Oscar: MGM’s Dominance of the Awards

In the first year, Academy voters were asked to display “rare discrimination and honest judgment” in their choices.

Members were advised “to evince equal discrimination so that the final awards may be fairly representative of the industry’s opinion of its best achievements.”

After the second ceremonies, the Academy Board was proud to report that “so far, there has been no evidence of studio politics,” and that producers have “freely nominated pictures from studios other than their own.” However, as David O. Selznick once noted, the Academy was always “influenced unduly by transient tastes, by commercial success, by studio logrolling and by personal popularity in the community of Hollywood.”

Both the nominations and final voting have been prejudiced by the studios’ ad campaigns, even though there was always ambivalence toward outright politicking for a particular studio’s movies and artists. Back in the studio system, ads were considered to be a violation of fair, dispassionate selection procedures. However, those in favor of ad campaigns claim that politicking is not unique or confined to the Oscar, that even the more esoteric and prestigious Nobel Prize is subject to extensive campaigning by scientists, both formal and informal. Still, the difference is that campaigns for the Nobel Prize are conducted by peers, whereas campaigns for Oscars are guided by the studios and the artists themselves.

Filmmakers campaign for their movies due to the fact that the Oscar has become a legitimate measure of evaluating screen careers. Studios, directors, and actors gauge their careers in terms of the number of Oscar nominations and awards they receive. Independent producer David O. Selznick was proud to proclaim that his films had received collectively thirty’six nominations and that two, Gone With the Wind and Rebecca, won the Best Picture.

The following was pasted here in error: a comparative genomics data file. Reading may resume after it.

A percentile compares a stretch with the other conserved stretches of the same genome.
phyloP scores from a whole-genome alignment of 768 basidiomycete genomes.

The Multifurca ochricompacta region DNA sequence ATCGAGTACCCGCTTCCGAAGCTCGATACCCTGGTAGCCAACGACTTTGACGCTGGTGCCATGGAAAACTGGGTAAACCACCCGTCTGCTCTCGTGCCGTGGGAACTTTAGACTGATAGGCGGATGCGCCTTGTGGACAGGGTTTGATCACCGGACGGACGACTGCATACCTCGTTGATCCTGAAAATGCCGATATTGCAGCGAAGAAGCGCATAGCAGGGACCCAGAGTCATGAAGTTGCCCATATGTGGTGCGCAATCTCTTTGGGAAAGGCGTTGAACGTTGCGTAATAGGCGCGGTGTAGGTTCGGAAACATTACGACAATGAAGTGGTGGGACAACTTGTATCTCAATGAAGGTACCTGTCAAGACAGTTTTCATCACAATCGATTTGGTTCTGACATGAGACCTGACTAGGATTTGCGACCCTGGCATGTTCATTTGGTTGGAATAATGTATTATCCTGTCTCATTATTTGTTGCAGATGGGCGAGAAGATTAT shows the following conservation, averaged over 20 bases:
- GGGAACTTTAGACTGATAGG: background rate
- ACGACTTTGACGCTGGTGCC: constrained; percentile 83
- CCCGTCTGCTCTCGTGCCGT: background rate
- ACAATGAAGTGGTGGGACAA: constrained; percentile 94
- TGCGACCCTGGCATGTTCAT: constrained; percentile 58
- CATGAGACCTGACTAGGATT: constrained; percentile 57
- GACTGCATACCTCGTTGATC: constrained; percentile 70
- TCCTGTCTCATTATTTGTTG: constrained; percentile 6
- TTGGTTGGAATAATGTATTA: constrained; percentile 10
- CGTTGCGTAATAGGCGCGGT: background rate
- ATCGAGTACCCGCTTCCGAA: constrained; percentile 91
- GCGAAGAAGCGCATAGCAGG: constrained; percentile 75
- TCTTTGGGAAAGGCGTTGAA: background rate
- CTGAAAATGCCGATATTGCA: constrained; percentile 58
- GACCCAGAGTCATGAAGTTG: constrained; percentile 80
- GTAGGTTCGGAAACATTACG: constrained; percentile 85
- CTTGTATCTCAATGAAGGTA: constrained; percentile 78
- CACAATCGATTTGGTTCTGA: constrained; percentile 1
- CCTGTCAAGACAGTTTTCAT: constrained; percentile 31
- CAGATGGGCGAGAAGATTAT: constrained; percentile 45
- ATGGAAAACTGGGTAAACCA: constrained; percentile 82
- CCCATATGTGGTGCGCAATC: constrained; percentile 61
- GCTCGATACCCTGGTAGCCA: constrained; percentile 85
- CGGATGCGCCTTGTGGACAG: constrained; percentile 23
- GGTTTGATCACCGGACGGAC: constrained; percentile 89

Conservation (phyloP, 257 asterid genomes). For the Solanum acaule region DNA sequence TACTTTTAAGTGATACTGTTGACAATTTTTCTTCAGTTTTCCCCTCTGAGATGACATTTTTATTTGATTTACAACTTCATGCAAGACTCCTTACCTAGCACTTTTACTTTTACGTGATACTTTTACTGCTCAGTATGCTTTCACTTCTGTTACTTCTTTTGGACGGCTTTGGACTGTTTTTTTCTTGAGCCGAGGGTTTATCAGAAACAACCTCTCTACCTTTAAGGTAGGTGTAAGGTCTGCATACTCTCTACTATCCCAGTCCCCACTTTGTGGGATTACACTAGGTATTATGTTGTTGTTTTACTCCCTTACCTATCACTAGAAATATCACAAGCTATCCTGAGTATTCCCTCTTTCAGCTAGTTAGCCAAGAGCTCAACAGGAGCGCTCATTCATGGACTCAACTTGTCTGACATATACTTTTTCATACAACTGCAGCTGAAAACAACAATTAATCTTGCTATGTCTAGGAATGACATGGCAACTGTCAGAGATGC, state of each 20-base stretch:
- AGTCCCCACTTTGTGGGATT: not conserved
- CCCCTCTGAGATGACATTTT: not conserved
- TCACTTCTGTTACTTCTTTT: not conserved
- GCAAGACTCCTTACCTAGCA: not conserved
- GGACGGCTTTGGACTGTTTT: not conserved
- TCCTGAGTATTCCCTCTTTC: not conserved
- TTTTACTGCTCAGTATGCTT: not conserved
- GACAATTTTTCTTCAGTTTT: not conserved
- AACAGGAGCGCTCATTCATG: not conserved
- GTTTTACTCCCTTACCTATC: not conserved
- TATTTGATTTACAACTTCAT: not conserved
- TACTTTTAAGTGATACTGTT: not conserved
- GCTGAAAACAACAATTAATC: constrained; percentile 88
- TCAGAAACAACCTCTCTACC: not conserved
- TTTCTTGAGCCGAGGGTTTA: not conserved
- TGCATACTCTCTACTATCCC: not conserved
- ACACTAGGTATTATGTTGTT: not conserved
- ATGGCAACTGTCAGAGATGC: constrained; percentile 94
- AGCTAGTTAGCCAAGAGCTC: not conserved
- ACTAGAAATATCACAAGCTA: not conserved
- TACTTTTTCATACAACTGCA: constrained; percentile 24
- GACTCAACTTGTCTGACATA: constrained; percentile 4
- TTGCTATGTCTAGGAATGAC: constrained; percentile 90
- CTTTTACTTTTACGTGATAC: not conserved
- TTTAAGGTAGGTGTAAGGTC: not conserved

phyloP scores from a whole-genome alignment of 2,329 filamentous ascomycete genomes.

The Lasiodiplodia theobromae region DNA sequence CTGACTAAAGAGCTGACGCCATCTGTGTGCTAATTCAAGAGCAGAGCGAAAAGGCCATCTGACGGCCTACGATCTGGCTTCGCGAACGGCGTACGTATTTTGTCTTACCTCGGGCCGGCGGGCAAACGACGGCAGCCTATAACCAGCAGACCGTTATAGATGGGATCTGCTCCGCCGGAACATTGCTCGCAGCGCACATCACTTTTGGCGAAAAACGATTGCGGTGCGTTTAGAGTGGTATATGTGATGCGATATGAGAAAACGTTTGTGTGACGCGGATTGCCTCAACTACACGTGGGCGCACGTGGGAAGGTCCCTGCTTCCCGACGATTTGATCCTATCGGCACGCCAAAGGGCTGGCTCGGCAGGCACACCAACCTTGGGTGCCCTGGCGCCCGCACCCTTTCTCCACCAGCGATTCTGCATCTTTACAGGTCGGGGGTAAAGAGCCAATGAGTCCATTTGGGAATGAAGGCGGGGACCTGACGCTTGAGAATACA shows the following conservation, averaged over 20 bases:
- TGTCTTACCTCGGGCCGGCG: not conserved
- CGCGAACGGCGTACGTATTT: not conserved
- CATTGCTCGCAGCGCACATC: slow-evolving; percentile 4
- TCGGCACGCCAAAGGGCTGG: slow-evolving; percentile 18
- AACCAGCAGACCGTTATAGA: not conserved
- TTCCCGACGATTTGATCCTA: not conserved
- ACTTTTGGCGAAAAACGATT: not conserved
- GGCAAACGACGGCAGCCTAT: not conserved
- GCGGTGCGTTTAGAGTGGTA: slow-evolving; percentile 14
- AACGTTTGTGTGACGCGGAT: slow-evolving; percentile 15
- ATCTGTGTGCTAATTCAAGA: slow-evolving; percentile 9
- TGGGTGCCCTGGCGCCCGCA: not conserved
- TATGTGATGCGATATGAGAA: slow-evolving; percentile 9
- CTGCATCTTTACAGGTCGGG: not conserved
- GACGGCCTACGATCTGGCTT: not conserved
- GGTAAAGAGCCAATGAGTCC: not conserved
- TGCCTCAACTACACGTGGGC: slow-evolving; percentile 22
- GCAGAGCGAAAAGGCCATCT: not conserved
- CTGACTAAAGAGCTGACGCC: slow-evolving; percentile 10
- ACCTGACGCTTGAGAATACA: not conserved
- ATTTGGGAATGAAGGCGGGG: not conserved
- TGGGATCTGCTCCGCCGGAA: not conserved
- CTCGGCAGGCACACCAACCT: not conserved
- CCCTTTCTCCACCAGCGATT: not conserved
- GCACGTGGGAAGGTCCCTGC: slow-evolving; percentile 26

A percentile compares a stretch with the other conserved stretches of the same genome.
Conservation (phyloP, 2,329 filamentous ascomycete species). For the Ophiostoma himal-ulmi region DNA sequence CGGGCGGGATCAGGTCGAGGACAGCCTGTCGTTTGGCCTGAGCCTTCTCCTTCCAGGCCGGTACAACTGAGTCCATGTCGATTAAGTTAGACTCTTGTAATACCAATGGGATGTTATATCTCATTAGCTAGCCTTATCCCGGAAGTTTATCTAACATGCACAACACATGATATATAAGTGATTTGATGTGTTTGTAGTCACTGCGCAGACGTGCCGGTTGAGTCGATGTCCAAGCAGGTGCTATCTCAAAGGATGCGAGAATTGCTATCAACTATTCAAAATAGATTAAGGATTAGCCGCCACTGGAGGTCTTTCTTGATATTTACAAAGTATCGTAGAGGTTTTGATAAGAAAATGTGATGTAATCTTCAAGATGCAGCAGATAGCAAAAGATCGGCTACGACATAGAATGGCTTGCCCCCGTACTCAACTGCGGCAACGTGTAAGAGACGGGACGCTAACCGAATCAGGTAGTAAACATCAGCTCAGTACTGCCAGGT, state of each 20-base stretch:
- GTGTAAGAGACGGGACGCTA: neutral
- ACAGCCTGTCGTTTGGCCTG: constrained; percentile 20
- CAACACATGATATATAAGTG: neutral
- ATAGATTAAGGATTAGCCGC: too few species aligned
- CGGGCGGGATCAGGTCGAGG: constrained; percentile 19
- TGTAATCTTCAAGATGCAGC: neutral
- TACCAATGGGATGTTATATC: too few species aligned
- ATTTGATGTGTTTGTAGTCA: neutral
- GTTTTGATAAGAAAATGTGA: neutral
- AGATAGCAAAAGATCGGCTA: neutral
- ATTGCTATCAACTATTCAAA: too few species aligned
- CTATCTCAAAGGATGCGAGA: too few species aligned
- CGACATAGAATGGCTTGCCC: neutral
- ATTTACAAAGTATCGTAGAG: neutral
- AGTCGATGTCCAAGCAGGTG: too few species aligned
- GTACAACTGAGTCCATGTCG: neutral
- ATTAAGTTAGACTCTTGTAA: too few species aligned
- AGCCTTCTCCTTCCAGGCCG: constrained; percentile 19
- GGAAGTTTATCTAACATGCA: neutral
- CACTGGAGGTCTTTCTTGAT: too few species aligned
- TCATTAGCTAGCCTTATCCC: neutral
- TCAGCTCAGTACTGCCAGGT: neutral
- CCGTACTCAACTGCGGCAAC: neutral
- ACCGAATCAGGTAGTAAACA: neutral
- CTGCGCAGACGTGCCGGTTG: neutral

The major studios have the resources and facilities to carry out sophisticated and effective campaigns on behalf of their movies. The studios’ publicity departments could make stars out of contract players, sell their movies to the public, and persuade members to vote for their pictures. Not to be forgotten is that the Academy began its existence as a guildbusting company union, led by the strongest studio, MGM. Louis B. Mayer, who ruled MGM for two decades, was one of the Academy’s charter founders and instrumental in drafting its goals and recruiting its members.

During his reign, MGM received more than its fair share of nominations and awards. In the first decade, MGM earned a total of 153 nominations and 33 awards, a record surpassing that of other studios. Paramount ranked a distant second, with 102 nominations and 18 awards, followed by Warner, with 71 nominations and 15 awards. Fox and Columbia featured poorly, the former with 54 nominations and 13 awards, the latter with 43 nominations and 10 awards.

Between 1927-8 and 1939, of the 102 Best Picture nominees, 28 were produced by MGM, 17 by Paramount, 10 by Twentieth Century-Fox, 15 by Warner, 8 by Columbia, 7 by RKO, and 4 each by United Artists and Universal. Only three of the nominees were produced outside Hollywood, the Britishmade The Private Life of Henry VIII and Pygmalion, and the French Grand Illusion. Independent producers justifiably complained that their movies stood little chance of being nominated. Samuel Goldwyn had only four films (Arrowsmith, Dodsworth, Dead End, and Wuthering Heights), and Selznick two (A Star Is Born and Gone With the Wind).

MGM’s defenders claim that in the 1930s the studio produced more films than any other studio, and that MGM also made better films. What they mean is that MGM made films that were more suitable for winning Oscars. Of the first twelve Best Pictures, MGM made four: The Broadway Melody, Grand Hotel, Mutiny on the Bounty, and The Great Ziegfeld; Gone With the Wind was released by MGM, but was a Selznick production.

In the 1930s, MGM had at least two films nominated for Best Picture every year, and later in the decade even more. In 1936, no fewer than five MGM films competed for the Best Picture: The Great Ziegfeld, which won, Libeled Lady, Romeo and Juliet, San Francisco, and A Tale of Two Cities.

MGM also dominated the acting Oscars: ten out of the twenty Best Actors and Best Actresses were given to MGM players, including Norma Shearer, Marie Dressler, Helen Hayes, and Luise Rainer (in 1936 and 1937) among the women, and Lionel Barrymore, Wallace Beery, Spencer Tracy (in 1937 and 1938), and Robert Donat among the men.